Kali Theatre

KALI TALKBACK FESTIVAL: Talkback 2012 Readings

Kali Talkback Festival

Talkback 2012 Readings

Readings of seven rich, bold and provocative new plays

Kali celebrates 21 years of cutting edge theatre by South Asian women with a festival of rich and diverse contemporary plays by some of the most original voices in theatre writing. The Festival begins with a reading of Song for A Sanctuary, the first play produced by Kali in 1991. Six other readings are the culmination of Kali’s nine month Writer Development Programme.

Come and experience some of the freshest and most original voices in new theatre writing.

Mon 3 December – 8pm

Song For A Sanctuary

by Rukhsana Ahmad

Directed by Aileen Gonsalves

When Rajinder arrives at a women’s refuge to escape her violent husband, her religious commitment and conformity to tradition lead to clashes with radical refuge worker, Kamla. Lost in their battle for the soul of Rajinder’s teenage daughter, Savita, both women forget the dangers of a breach of security, with disastrous consequences…

This was the first play produced by Kali. It was presented at the Lyric, Hammersmith and on a national tour. It was also broadcast by BBC Radio4 and nominated for a Susan Smith Blackburn Award.

Sat 8 December – 3pm (Double bill)


by Iman Qureshi

Directed by Poonam Brah

Five sexy, sassy and cynical twenty-somethings come together at a speed-dating event. A banker in denial, a writer with a hang-up, a publicist with a penchant for sexagenarians, a jilted musician and a shrink with a secret reveal their misanthropy and closeted desires in a wry comedy of heartbreak and loneliness. In a culture obsessed by the pursuit of money, love and success, Speed examines what we lose in the process.

I Killed My Best Friend’s Father

by Sushma Joshi

Directed by Rosamunde Hutt

What happens when a war ends and the people left behind have to deal with the consequences? Two teenage girls are displaced by the conflict in Nepal. The father of one has killed the father of the other. As the ghosts of their fathers linger nearby, still fighting between themselves, the two girls battle to preserve their friendship and survive in a hostile world…

Mon 10 December – 8pm


by Nessah Muthy

Directed by Trilby James

What does it mean to be ‘English’ in modern England? Pickaninny explores what it means to grow up in a white English household but have the skin colour of what the outside world deems as non-English. English/Mauritian Zorah, returns to her white English grandparents for Christmas with a myriad of secrets, questions and a desire to reunite with her estranged Mauritian father. There, Zorah must face the toughest challenge of her life….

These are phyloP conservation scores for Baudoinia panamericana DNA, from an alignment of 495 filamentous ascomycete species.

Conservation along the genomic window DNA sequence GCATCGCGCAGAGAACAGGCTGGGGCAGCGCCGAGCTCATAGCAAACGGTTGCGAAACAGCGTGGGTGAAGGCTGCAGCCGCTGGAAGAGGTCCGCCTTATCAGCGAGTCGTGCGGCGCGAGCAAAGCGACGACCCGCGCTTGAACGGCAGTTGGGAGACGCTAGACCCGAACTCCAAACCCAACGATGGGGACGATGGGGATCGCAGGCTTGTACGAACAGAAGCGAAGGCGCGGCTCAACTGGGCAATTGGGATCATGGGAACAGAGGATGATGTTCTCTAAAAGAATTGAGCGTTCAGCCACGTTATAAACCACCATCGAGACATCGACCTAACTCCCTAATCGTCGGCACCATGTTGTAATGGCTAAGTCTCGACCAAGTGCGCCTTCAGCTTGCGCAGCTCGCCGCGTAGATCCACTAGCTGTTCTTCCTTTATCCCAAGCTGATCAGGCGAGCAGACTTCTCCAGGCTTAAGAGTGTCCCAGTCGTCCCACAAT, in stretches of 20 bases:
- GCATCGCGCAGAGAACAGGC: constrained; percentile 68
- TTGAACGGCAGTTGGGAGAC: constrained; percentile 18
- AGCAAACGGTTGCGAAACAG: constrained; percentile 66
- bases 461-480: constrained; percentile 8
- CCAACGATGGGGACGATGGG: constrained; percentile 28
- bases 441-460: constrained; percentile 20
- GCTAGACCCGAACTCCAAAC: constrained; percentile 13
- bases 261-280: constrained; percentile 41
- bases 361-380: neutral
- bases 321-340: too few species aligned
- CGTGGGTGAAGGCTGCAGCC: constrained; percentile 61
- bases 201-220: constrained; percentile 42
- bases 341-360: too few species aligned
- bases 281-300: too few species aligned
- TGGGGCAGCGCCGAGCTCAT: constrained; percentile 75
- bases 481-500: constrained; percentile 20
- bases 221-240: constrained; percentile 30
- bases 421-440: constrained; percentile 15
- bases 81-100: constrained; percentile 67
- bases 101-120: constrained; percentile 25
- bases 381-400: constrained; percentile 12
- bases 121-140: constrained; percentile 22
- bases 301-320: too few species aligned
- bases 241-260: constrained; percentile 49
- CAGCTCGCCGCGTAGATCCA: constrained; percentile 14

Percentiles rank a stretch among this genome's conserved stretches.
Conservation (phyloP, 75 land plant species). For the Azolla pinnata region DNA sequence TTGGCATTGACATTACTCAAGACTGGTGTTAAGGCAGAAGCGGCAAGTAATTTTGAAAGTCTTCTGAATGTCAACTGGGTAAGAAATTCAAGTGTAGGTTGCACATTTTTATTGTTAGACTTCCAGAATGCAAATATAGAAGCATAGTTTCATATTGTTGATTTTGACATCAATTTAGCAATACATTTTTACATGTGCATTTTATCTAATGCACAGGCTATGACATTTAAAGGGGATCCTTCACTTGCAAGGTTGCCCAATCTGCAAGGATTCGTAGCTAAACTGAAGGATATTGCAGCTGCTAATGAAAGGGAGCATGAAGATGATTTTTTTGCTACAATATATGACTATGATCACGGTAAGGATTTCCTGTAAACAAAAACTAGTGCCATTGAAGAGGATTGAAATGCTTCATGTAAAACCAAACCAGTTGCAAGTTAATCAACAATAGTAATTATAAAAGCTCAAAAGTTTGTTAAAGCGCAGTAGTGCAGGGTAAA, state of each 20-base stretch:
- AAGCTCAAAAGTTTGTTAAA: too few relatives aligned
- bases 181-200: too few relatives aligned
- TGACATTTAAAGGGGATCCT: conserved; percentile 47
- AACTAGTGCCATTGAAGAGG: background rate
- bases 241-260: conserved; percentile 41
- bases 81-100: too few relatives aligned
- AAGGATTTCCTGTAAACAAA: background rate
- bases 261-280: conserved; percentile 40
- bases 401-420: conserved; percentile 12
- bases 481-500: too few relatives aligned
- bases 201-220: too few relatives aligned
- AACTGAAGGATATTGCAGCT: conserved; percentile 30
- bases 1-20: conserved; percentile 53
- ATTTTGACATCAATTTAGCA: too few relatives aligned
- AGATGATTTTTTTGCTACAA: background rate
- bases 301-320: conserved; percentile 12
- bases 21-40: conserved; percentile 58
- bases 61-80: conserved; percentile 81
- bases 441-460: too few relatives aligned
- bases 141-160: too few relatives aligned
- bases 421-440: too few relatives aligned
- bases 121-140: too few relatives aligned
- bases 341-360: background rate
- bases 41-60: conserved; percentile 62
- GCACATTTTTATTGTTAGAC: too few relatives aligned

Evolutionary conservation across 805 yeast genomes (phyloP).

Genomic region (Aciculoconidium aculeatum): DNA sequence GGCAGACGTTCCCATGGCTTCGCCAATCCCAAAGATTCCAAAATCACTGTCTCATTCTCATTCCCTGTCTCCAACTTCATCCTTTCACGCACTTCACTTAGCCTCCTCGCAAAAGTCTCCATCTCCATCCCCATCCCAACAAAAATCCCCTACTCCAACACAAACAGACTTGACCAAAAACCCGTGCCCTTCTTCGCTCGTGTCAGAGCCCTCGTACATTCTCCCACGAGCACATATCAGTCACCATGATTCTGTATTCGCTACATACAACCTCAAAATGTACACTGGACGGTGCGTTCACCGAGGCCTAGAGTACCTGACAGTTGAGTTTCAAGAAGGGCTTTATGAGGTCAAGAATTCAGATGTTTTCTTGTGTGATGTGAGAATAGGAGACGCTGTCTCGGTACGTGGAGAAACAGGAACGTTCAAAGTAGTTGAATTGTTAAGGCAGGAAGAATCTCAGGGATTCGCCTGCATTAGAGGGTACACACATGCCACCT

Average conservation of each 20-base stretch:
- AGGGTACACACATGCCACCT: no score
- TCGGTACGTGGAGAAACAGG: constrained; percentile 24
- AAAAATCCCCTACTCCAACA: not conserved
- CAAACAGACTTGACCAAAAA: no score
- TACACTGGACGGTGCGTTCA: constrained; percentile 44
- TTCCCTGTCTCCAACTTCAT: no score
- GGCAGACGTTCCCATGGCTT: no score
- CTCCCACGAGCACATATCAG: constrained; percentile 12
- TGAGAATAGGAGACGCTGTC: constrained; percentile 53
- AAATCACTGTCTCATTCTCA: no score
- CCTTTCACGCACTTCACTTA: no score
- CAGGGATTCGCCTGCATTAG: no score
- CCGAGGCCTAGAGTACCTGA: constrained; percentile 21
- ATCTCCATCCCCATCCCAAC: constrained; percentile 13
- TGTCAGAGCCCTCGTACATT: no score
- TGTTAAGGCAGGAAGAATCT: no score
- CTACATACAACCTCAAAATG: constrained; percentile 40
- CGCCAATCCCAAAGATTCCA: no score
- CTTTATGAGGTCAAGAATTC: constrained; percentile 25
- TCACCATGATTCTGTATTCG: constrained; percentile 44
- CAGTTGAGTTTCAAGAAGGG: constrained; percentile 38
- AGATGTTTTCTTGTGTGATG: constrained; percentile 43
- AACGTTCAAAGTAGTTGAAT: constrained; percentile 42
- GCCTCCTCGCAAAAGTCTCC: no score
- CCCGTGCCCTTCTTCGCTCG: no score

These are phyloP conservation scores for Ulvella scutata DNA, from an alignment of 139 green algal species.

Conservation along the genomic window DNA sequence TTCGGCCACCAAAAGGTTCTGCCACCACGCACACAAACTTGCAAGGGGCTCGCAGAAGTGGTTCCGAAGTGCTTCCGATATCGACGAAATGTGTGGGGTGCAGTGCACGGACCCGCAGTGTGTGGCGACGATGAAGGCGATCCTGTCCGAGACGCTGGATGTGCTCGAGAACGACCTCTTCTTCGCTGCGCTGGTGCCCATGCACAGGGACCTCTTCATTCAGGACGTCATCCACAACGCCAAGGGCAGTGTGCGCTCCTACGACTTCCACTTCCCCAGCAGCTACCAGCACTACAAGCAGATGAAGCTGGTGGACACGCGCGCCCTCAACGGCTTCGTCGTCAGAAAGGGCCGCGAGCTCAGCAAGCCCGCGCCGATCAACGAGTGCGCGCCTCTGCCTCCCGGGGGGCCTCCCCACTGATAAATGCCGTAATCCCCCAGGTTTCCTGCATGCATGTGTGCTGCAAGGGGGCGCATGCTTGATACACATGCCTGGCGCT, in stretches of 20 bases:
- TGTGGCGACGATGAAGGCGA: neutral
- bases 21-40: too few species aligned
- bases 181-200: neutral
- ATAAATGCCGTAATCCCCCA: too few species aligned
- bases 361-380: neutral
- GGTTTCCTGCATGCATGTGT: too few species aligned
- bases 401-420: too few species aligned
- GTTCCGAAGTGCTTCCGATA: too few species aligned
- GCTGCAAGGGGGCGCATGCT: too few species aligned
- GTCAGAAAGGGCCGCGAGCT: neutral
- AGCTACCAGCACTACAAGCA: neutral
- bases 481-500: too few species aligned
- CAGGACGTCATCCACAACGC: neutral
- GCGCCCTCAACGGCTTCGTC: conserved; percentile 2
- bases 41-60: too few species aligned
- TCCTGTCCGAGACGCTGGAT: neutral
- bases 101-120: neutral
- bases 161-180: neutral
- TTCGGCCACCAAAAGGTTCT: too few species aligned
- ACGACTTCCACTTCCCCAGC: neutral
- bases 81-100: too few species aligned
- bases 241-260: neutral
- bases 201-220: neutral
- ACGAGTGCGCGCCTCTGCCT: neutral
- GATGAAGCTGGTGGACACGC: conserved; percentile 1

Sat 15 December – 3pm (Double bill)

Behind The Twenty-Second Floor Window

by Farrah Chaudhry

Directed by Rosamunde Hutt

2071, A totalitarian era of segregation and racial partition. People live in high rise buildings with blocked up windows. One day the window on the twenty-second floor of High Rise 0501 is exposed. Ahmed and Karolyn meet while investigating. Ahmed dreams of Kashmir where his father comes from. Karolyn dreams of having a family of her own. Is Kashmir the answer to Ahmed’s questions or do the answers lie behind the twenty-second floor window?


by Manjeet Mann

Directed by Trilby James

Dee’s community service is coming to an end, Pippa is at the Occupy London camp and Chrissy is having a hard time getting his rose bush to bloom. When the council threatens to sell the allotment for a luxury apartment block the protest moves there from St Pauls, triggering a tale of corruption, bribery and revenge.

Sat 22 Dec – 3pm

Still Life

by Aamina Ahmad

Directed by Janet Steel

When Colonel Tariq, an Intelligence Officer in Pakistan’s notorious secret service discovers an American has killed a prostitute in Lahore’s red light district, a diplomatic crisis ensues. While the two nations negotiate, angry mobs gather and political tension mounts. As professional ambition and private life collide, Tariq faces life changing decisions with far reaching consequences for his family and country.

Read Kali’s Artistic Director, Janet Steel talking about the current state of South Asian UK theatre in the Guardian here.



All tickets £10